Redress for maladministration EU Pilot 764/09/ENVI over sea lice from farmed salmon impact on wild salmon.
Summary and weblinks
The evidence for and copies of the Requests for Redress for maladministration EU Pilot 764/09/ENVI over sea lice from farmed salmon impact on wild salmon.
The evidence of maladminsitration
18 December 2009.
Original EU Pilot Investigation terms 18.12.2009. This sought the views of the Department of Agriculture as licensing authority, and the ‘express views’ of the Department of Environment’s Parks and Wildlife Service as Habitats Directive, and the Department of Communications Energy and Natural Resources’s Inland Fisheries Ireland as responsible for wild game fisheries.
7 September 2010.
EU warning to the Department of Foreign Affairs of infringement proceedings if IFI and NPWS views are not provided
26 November 2010
IFI’s final Report as sent to DCENR
20 June 2011
DAFF letter to DCENR requesting the withdrawal of their Report.
15 November 2011
Last ditch stand DCENR refusing DAFF request
15 November 2011 [same day as above]
Letter from DAFF to EU stating that they were still awaiting the IFI submission.
9 December 2011
Letter from DCENR to DAFF without any of the criticisms and views of the IFI Report.
18 December 2011
The final meeting in Brussels previous to the closure of the case at which all the parties were present. While the Government often refers to this meeting as proof of their complete cooperation, no mention was made of the IFI Report and the presetations were limited to the two scientists present. [The Marine Institute presentation by Jackson appeared to show only a 1% mortality from sea lice actually shows 33% mortalities when three fundamental errors are corrected.]
June 11, 2012
Letter of closure from EU on sea lice investigation. The Commission says it would need ‘uncontested evidence’ to go to Court. As long as the Marine Institute can continue to produce any evidence, it appears they are safe from the law under this determination – no matter how full fundamentally flawed their science is?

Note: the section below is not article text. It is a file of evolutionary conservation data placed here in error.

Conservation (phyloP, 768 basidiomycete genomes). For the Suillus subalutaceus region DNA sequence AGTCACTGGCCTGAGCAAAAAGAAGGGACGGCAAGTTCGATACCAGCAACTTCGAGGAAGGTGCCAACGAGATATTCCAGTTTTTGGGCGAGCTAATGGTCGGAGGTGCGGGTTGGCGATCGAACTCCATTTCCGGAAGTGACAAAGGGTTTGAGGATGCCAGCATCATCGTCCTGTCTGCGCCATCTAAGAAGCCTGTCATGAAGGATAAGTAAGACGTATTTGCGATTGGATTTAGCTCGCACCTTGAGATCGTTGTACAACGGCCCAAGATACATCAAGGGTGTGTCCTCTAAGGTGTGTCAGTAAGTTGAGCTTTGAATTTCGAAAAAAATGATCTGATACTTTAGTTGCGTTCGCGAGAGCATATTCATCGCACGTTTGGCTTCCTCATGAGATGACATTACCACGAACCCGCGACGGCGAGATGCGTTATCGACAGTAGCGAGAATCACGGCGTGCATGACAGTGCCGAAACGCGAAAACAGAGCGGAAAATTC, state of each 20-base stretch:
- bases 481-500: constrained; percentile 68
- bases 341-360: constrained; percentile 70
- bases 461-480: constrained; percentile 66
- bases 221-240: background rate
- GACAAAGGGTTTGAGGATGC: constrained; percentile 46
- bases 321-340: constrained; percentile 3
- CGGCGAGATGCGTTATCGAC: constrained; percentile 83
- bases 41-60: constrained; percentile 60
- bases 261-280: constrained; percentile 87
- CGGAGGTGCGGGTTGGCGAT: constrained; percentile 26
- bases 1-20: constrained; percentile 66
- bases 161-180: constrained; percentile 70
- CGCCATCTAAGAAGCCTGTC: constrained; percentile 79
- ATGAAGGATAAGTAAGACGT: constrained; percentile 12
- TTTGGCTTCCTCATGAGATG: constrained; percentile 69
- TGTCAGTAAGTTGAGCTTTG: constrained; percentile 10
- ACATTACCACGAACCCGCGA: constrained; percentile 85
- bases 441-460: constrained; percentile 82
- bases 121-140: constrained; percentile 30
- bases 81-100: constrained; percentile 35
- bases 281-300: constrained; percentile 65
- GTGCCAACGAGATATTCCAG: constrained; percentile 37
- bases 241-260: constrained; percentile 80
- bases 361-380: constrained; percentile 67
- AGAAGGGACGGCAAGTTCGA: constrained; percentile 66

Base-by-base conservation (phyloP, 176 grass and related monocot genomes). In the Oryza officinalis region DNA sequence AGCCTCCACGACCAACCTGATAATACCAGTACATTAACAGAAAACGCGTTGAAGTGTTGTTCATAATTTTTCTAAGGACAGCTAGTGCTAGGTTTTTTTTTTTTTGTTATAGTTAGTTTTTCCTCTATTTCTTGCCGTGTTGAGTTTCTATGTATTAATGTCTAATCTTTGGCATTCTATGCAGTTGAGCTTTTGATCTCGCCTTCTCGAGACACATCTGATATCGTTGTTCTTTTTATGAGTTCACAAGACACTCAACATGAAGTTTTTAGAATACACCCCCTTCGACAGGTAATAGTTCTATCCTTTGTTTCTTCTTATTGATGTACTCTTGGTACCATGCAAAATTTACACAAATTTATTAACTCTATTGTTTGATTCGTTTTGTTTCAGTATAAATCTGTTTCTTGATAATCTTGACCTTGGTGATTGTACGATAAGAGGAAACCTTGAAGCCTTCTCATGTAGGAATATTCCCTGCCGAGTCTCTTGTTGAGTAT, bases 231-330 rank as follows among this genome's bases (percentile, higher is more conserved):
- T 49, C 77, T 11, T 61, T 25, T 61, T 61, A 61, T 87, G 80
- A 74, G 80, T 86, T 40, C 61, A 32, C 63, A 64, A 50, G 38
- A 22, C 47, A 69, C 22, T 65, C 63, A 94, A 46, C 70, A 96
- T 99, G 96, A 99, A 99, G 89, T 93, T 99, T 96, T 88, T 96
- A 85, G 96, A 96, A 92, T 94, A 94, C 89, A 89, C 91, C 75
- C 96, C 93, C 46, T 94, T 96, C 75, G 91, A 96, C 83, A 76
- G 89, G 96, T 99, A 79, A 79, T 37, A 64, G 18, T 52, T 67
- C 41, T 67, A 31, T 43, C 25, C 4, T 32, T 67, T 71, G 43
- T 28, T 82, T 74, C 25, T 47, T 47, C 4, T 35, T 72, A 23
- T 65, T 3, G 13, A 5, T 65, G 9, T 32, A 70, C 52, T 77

Redress Outlines and weblinks
Friends of the Irish Environment have lodged three ‘request for redress of mal–administration’ based on the European Commission’s investigation of sea lice and wild salmon. A ‘Request for redress of mal–administration’ is a formal procedure that is required before bringing a complaint to an Ombudsman.
A Request was made to the Department of Agriculture Food and Fisheries [DAFF, later DAFM] for requiring the withdrawal and so suppressing the Inland Fisheries Ireland Report [IFI, an agency of DCENR] on the impact of sea lice on wild salmon specifically requested by the Commission. A further request was filed against the Department of Foreign Affairs [DFA later DFAT], who assigned the investigation file to a single file handler – the Department of Agriculture – when the file should have been assigned to each of the agencies whose replies were required. A final request was filed with the European Commission for failing to follow through on the terms of the investigation which required the express views of Inland Fisheries Ireland.
The decision of the Commission as to reopening the investigation is expected during October 2013.
The denial by DAFF of mal administration is to be investigated by the Irish Ombudsman and a request is pending to extend the investigation to include the Department of Foreign Affairs.